Something to Talk About

Odd as it may seem, a number of neighbours have been talking about me over the last year or so. I'm the only foreigner in the community who has bought a home rather than rented and, unlike a lot of men my age, I don't leave the house every morning in a suit. In fact, the only time people see me leave the property is when I'm taking either the boy or Nozomi out for a little walk1. Land in Japan is not cheap, nor is a house, so the question that's been on a lot of people's mind is how I can afford this lifestyle. Earlier today, while returning home from a short walk to the park, I fell into a conversation with someone I've seen from time to time walking their dog, but have never spoken to. We talked about the neighbourhood, our kids, our dogs, and eventually our careers. When I explained what I did, the response was something along the lines of "Ah, that's quite a bit different from what we've been thinking", to which I asked what has everyone been thinking?

"At first we thought you might be yakuza2", my neighbour said. "Because you were always home during the day and don't shave very often." He has a point. I generally shave every five days if I can manage it. By the fifth day my facial stubble is about 1.5mm long, making it just long enough to do something about. Working for the Japanese mafia does not seem like a good long-term career, though.

"Then we thought that maybe you didn't work, but that your wife did." Stay-at-home dads are exceedingly rare in Japan. Exceedingly rare. This is primarily due to the unfair practices that many companies use to ensure that women who become mothers are incentivized to quit. A parent who puts their child before the company is deemed "troublesome", and women generally choose their kids over their careers. Most men would like to do this, but will find their careers stagnate just as quickly as their female colleagues. As a result, a lot of guys are afraid to put family before company. The culture is changing for the better … but very slowly.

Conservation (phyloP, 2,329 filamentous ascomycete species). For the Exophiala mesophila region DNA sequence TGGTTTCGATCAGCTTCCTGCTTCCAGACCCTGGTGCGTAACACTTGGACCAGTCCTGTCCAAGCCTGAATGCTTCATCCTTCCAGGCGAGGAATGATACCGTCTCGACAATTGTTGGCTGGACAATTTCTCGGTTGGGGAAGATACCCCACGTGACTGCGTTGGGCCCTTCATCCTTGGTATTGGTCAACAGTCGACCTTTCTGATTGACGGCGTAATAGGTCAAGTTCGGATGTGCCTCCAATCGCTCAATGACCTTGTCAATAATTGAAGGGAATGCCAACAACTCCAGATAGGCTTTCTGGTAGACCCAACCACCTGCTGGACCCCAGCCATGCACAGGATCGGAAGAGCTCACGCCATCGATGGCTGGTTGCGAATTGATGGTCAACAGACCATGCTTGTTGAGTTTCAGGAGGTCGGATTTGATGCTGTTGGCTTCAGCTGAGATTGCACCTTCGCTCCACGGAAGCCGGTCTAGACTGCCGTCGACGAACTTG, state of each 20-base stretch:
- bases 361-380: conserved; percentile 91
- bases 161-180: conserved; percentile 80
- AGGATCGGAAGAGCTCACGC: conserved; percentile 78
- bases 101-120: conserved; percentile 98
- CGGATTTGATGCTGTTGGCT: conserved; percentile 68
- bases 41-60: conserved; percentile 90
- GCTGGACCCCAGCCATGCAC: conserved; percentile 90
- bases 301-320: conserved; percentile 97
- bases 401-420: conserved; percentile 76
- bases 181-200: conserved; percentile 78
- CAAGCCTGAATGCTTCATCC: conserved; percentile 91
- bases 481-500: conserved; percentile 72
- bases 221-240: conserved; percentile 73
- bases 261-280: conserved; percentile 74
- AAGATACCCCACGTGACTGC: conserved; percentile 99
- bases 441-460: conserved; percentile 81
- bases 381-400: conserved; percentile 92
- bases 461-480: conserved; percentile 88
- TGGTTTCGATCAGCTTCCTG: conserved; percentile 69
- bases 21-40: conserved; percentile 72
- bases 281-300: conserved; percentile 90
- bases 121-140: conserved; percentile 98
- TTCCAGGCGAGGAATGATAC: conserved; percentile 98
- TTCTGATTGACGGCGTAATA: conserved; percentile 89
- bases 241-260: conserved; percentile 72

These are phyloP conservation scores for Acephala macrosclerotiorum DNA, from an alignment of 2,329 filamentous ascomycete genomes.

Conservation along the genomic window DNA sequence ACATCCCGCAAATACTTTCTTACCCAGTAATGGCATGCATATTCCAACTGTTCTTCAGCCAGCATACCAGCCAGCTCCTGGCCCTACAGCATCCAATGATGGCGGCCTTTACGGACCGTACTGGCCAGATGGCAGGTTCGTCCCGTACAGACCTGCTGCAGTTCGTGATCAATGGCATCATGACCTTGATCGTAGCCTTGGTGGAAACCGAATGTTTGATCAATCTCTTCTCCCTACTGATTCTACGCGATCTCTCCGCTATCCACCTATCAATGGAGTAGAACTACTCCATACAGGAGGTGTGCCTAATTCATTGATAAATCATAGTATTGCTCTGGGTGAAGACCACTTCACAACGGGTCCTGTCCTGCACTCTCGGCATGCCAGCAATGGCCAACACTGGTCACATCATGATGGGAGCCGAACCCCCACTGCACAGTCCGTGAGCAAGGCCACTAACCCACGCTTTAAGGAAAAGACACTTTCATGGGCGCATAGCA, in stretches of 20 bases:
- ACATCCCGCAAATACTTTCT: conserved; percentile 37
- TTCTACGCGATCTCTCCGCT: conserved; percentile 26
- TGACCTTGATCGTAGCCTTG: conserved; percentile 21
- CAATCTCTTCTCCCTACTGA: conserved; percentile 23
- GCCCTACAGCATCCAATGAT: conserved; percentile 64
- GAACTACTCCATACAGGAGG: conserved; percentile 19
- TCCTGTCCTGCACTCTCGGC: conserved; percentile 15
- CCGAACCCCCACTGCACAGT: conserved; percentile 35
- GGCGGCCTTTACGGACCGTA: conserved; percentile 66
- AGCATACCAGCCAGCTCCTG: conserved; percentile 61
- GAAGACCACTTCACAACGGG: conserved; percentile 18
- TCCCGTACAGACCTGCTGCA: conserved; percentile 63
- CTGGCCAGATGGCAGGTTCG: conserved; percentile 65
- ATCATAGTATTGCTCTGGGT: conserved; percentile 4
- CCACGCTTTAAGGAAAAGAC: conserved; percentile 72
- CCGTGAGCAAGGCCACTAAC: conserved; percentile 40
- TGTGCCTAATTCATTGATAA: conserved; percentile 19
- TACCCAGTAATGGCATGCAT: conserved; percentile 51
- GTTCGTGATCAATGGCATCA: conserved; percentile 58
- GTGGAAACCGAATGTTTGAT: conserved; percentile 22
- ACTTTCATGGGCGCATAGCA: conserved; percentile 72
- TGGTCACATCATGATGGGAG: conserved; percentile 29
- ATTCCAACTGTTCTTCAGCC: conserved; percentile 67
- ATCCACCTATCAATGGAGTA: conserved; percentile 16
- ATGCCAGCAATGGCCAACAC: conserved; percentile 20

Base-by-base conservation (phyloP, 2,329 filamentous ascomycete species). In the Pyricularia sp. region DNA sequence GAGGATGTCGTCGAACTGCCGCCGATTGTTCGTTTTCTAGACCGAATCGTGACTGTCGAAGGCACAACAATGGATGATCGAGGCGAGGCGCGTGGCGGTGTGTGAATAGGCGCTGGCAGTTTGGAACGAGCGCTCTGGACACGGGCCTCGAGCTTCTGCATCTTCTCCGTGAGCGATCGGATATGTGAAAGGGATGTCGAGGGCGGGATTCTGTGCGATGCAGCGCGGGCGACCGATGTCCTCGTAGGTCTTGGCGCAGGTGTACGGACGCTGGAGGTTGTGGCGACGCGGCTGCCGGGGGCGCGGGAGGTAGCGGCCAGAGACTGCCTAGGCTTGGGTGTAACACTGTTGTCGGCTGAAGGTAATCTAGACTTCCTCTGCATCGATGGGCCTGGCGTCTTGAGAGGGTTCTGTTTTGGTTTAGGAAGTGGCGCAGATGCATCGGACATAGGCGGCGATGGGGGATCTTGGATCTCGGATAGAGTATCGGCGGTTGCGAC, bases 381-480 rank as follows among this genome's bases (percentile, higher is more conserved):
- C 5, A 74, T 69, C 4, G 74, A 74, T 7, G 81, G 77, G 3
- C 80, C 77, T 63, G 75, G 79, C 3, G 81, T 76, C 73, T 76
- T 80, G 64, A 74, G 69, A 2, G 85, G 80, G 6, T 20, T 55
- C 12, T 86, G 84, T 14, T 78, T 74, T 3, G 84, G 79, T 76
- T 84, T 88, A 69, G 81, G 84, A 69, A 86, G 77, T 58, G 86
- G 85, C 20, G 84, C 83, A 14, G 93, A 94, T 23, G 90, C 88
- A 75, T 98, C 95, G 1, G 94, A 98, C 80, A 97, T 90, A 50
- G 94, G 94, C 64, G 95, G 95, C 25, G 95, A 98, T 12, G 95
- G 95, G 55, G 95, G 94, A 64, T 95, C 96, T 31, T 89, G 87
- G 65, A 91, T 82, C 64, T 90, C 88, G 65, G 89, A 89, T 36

"Yamaguchi-san3 said that you have a Juku4 face, so you might work at one of the nearby offices, but we don't see you wear a suit in the afternoons."

The neighbour listed off another four guesses before coming to the last theory.

"My wife said that every time you go out, you're carrying an iPad5. She thought that maybe you were a pro Pokémon Go player and that you sold characters you find to people online."6

Of all the possible careers that were mentioned, I don't think I could do any of them for very long. My skills and qualifications make it possible for me to work at a cram school to teach either English or some sort of computer-related skill, but the pay would be about one-third of what I earn today. This would make owning a house in this neighbourhood all but impossible unless Reiko was also working full time. The first theory, working for the yakuza, would probably result in a world of hurt very quickly. I have neither the temperament nor the ability to intimidate, which means I'd be a lame member bussing tables and maybe running errands. This is not exactly my idea of a worthwhile job.

That said, now that more people know what it is that I do and who I do it for, I'm going to hope that the gossip dissipates a bit.

  1. I do get out a little more than this, but people tend to see what they want to see.

  2. A Japanese gangster.

  3. The area leader for this year.

  4. A cram-school. These are generally open from 3:30pm to 10:00pm.

  5. This is true. I carry the work iPad when I'm out of the house so that I have an active Internet connection and can also respond to questions from colleagues.

  6. People can do this? I've never played the game, but would be surprised to discover this is possible as it seems about as volatile a revenue stream as BitCoin mining.